Knoxville National Cemetery
Civil War Knoxville
In an 1861 referendum, 81 percent of East Tennessee voters rejected secession. Many in Knoxville, the region's largest city, supported the Union. During the Civil War, 30,000 East Tennesseans joined the U.S. Army. When Union Gen. Ambrose Burnside's troops arrived in Knoxville in 1863, they received a hero's welcome.
On November 17, 1863, Confederate forces led by Gen. James Longstreet surrounded Knoxville. The city was encircled by a strong line of earthworks anchored on the Tennessee River.
Longstreet attacked at Fort Sanders on the western edge of the Union line on November 29. The assault lasted less than an hour as Union soldiers inflicted heavy losses on Confederate troops. The Confederates retreated and attempted to lay siege to the city. Longstreet withdrew in December, leaving East Tennessee firmly Union hands.
In December 1863, General Burnside ordered Capt. H.S. Chamberlain to prepare a cemetery for casualties of the Knoxville fighting. Three years later, Capt. E.B. Whitman, who was in charge of establishing national cemeteries in the South described it as: the only burial ground of Union Soldiers...originally laid out and constructed to the present time in a manner and on a system that renders it suitable to be converted into a National
By 1874, there were 3,135 interments in the 10-acre tract. Approximately one-third were unknown. Graves were arranged in concentric circles around a central flagstaff. A stone wall enclosed the grounds.
One Civil War Medal of Honor recipient lies here. Pvt. Timothy Spillane, 16th Pennsylvania Cavalry, received the commendation for gallantry at the Battle of Hatcher's Run, Virginia, February 5-7, 1865. He died in Knoxville in 1901 (Section A, Grave 3319).
The first monument erected in the cemetery honors the 79th New York Volunteer Infantry known as the "Highlanders". Hugh Young, a stonecutter by trade and member of the regiment, carved this monument and surrounding headstones for his comrades in March 1864.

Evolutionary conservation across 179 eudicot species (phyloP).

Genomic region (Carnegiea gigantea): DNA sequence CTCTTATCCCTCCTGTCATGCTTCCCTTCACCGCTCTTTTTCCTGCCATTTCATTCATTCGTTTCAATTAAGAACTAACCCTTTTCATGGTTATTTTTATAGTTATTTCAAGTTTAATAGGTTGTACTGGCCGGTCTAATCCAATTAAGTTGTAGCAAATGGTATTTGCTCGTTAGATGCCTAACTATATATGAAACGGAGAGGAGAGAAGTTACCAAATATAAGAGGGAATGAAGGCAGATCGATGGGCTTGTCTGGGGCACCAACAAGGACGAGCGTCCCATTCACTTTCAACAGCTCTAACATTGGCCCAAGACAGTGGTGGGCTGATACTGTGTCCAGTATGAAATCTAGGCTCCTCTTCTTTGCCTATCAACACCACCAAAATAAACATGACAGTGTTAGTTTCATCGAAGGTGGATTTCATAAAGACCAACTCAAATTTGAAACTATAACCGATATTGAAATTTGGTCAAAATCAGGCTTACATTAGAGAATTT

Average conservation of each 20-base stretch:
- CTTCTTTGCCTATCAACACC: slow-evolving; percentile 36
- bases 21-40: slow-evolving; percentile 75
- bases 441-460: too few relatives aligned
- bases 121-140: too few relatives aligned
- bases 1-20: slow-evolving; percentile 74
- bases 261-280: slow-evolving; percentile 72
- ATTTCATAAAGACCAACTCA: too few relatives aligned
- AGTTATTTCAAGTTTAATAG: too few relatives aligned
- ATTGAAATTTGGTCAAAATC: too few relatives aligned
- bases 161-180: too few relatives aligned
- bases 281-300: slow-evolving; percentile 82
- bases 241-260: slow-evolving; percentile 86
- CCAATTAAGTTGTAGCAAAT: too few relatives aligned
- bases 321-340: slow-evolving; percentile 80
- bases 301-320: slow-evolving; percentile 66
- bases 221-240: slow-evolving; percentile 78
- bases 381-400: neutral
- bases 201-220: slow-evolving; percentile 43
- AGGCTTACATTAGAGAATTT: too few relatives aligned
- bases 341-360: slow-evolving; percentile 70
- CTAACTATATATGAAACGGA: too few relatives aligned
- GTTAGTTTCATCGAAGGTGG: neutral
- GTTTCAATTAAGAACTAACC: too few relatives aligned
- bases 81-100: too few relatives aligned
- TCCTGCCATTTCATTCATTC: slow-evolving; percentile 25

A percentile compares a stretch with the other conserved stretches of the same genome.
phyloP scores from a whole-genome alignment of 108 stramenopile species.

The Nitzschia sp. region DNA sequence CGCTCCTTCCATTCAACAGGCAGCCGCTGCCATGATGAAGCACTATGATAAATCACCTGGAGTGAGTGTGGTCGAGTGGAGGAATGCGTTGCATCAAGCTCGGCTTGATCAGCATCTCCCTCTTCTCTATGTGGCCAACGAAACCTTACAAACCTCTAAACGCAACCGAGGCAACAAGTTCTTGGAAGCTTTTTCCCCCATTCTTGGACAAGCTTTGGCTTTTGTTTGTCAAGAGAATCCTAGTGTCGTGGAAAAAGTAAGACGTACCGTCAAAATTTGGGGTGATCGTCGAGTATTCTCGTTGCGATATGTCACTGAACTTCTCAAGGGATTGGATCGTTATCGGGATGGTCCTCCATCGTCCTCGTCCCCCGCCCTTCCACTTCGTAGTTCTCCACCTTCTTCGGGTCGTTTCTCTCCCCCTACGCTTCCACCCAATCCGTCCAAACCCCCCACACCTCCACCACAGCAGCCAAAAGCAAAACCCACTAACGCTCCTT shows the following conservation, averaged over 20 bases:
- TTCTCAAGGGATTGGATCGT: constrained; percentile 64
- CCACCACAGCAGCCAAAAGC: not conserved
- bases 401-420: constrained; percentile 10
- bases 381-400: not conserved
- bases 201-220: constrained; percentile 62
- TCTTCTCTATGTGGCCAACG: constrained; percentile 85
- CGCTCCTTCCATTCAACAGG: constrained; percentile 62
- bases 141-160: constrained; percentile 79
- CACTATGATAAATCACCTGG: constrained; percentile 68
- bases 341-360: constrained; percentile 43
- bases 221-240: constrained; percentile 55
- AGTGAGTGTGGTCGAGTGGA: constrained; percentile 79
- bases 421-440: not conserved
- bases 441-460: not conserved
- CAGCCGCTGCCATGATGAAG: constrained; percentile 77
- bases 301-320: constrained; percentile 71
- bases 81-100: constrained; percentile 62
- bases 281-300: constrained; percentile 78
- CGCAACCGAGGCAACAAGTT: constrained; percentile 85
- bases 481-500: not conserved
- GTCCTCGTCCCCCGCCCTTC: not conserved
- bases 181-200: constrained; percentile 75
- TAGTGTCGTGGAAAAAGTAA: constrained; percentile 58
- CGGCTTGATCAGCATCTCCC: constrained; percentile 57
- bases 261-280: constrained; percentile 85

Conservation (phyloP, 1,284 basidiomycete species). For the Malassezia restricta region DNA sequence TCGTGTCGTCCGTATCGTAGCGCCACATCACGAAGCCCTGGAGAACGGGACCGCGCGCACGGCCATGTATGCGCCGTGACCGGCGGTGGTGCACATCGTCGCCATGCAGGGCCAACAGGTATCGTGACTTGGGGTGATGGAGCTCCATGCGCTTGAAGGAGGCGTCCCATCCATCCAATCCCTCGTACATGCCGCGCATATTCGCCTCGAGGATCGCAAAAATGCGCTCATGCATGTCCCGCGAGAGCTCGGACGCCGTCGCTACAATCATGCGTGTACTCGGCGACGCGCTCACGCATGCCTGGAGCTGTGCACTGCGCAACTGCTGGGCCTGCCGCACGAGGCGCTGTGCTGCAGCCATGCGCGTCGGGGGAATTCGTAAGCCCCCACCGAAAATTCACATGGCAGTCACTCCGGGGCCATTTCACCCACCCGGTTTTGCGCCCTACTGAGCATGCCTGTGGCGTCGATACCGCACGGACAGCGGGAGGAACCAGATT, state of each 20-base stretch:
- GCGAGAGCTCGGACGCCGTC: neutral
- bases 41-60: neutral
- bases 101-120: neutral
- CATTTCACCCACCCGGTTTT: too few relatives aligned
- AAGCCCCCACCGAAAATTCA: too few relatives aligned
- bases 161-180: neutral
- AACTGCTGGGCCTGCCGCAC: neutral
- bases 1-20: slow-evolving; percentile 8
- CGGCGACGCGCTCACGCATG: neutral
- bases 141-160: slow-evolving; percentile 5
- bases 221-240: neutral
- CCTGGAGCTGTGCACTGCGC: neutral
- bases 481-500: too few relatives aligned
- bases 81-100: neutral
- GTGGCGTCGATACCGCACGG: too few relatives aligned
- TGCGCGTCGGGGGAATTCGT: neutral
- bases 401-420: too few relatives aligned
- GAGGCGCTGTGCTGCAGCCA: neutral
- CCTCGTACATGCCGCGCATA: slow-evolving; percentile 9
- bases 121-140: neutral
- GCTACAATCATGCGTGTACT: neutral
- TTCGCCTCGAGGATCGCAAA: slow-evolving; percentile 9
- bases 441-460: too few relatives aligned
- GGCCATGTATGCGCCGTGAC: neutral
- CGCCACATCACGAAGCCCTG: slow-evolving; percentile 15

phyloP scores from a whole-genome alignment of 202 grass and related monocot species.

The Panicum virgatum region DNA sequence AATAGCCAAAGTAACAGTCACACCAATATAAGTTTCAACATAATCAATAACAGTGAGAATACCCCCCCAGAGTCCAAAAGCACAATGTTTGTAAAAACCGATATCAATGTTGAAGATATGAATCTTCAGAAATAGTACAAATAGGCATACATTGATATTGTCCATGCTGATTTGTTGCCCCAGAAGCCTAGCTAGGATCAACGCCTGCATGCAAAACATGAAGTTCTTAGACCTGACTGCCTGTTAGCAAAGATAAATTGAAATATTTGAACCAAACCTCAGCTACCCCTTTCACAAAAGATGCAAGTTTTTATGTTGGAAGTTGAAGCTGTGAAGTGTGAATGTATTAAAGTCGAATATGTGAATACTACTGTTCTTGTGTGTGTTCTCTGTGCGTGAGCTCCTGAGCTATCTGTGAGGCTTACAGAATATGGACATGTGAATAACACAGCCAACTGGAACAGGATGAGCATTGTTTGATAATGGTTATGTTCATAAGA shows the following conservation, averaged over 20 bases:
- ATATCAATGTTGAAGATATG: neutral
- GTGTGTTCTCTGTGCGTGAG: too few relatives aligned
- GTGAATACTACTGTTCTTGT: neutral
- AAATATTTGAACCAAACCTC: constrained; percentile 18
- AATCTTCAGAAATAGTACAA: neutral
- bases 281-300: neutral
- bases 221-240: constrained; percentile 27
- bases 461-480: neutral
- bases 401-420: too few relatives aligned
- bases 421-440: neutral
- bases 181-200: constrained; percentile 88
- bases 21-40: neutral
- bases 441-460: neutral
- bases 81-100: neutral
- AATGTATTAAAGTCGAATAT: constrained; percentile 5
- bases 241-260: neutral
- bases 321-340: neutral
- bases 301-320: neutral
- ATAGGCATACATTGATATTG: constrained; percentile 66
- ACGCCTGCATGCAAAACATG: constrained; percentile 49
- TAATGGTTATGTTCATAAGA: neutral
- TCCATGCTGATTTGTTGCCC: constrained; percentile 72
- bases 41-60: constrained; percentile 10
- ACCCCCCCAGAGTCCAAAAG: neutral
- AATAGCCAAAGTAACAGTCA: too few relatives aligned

In 1893, the Tennessee Grand Army of the Republic, a Union veterans' organization, decided to build a monument to the state's Union dead. The cornerstone was laid in 1896 during a ceremony that featured a parade and speeches.
The 60-foot-tall, limestone tower was dedicated five years later. More than 7,000 donors, most Union veterans, contributed to the $11,000 cost. Lightning toppled the monument in 1904. It was reconstructed and rededicated in 1906.
Erected by U.S. Department of Veterans Affairs - National Cemetery Administration.
Location. 35° 58.583′ N, 83° 55.617′ W. Marker is in Knoxville, Tennessee, in Knox County. Marker is at the intersection of Bernard Avenue and Tyson Street, on the right when traveling east on Bernard Avenue. Touch for map. Marker is located at the north corner within the Knoxville National Cemetery. Marker is in this post office area: Knoxville TN 37917, United States of America.
Other nearby markers. At least 8 other markers are within walking distance of this marker. A National Cemetery System (here, next to this marker); Old Gray Cemetery (approx. ¼ mile away); a different marker also named Old Gray Cemetery (approx. ¼ mile away); The Southern Railway Station (approx. 0.6 miles away); Vinnies Italian Restaurant (approx. 0.7 miles away); Civil War Hospital (approx. 0.8 miles away); Market House Bell (approx. 0.9 miles away); Knoxville's Market House (approx. 0.9 miles away). Touch for a list and map of all markers in Knoxville.
Also see . . . National Cemetery Administration - Knoxville National Cemetery. (Submitted on December 16, 2016, by Tom Bosse of Jefferson City, Tennessee.)
Categories. • Cemeteries & Burial Sites • War, US Civil •
Credits. This page was last revised on January 17, 2017. This page originally submitted on December 16, 2016, by Tom Bosse of Jefferson City, Tennessee. This page has been viewed 192 times since then and 9 times this year. Photos: 1, 2, 3, 4. submitted on December 16, 2016, by Tom Bosse of Jefferson City, Tennessee. 5. submitted on December 17, 2016, by Tom Bosse of Jefferson City, Tennessee. 6. submitted on December 16, 2016, by Tom Bosse of Jefferson City, Tennessee. 7, 8. submitted on December 17, 2016, by Tom Bosse of Jefferson City, Tennessee. 9, 10. submitted on January 14, 2017, by Tom Bosse of Jefferson City, Tennessee. • Bill Pfingsten was the editor who published this page.